Your front page story last Thursday entitled Muslim Leader Killing Tragedy' sent shockwaves to the Muslim Community of Croydon. A man suffering from a paranoid psychosis and convicted of manslaughter at the Old Bailey was described as “one of their (Muslims) leading figures and highly respected.”
The personal views of two of his close friends were attributed to the Muslim Commu -nity, thus distorting the truth and disparaging the whole community.
The story's headline was a display of grotesque insensitivity that provoked outrage to the residents of Croydon particularly the Muslims.
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My reasons for objecting to such negative reporting are as follows:
The convicted person was neither a leading figure nor a leader of the Muslim Community. He assisted in the mosque project along with hundreds of others and therefore it is quite wrong to describe him as a Muslim Leader'.
Many crimes are reported locally as well as nationally every day without any mention of the offenders' religion. If the mass murderer Dr. Harold Shipman's Jewish faith or the Christian beliefs of hardened criminals like the Kray Brothers, Ronald Biggs and the Yorkshire Ripper Peter Sutcliffe were not relevant to the crimes they committed, then why was it considered necessary to highlight a sick man's personal beliefs on this occasion? In the eyes of the Muslim Community it is a form of racism which is condemned unreservedly.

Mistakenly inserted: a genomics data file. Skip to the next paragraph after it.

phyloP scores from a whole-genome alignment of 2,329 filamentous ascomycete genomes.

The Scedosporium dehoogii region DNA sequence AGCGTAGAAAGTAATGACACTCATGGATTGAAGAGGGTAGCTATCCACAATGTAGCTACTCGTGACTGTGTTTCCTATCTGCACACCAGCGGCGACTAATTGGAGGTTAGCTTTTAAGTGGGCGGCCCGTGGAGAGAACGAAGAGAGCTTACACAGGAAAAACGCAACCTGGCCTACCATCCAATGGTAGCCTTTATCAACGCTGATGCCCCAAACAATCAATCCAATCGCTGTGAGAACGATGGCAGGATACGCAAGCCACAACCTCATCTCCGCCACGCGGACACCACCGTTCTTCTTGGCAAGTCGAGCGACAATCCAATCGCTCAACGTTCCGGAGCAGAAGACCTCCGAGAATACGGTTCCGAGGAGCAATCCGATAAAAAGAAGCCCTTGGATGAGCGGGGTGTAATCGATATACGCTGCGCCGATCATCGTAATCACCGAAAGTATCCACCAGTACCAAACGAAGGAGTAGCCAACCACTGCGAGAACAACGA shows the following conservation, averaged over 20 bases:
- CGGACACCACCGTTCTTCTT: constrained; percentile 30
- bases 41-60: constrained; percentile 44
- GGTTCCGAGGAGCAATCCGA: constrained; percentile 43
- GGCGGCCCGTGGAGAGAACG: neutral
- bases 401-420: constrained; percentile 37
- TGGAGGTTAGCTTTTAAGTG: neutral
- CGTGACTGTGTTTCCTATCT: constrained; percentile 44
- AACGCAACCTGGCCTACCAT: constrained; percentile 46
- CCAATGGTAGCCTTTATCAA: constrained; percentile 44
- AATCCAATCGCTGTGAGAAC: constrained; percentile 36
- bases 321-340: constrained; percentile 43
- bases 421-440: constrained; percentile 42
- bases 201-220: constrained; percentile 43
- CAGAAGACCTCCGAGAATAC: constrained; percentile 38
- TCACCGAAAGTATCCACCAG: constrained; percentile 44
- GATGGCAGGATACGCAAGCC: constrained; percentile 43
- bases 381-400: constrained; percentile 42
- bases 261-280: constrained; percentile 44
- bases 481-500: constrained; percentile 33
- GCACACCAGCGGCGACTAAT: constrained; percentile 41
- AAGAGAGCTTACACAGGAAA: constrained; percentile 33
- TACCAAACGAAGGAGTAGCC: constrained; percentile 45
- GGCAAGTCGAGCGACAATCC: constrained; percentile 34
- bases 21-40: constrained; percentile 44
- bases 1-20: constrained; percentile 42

Taking of human life in such a brutal manner is not only a heinous crime under English Law but is also forbidden in Islam. Muslims of Croydon are a peaceful community and have for decades lived in harmony with people of other faiths and backgrounds. They do not support those who violate the law and bring disrepute to them. Muslims have a great deal of sympathy with the victims of crimes and this case was no exception. They also have sympathy with the victims of circumstances, as was the situation here.
Finally, it hardly takes a soothsayer to predict what damage such negative reporting can do to the race relations and the harmony that prevails between the ethnically diverse communities in Croydon. We all recognise that freedom of the press is sacrosanct to a democratic society, but so is the protection of human rights. It is therefore my hope that sensationalism will not prevail over truth and the considerations of justice and fairness.
It was not, and never will be, out intention to disparage Croydon's Muslim Community. From everyone we spoke to, and from the character witnesses who gave evidence at the trial, it was clear that Mohammad Yousaf was highly respected among the community and considered by many to be a leading figure. That mental illness should have driven him to such a crime is indeed a tragedy and therefore we endeavoured to ensure our coverage was as fair as possible to Mr Yousaf and all others affected by the case.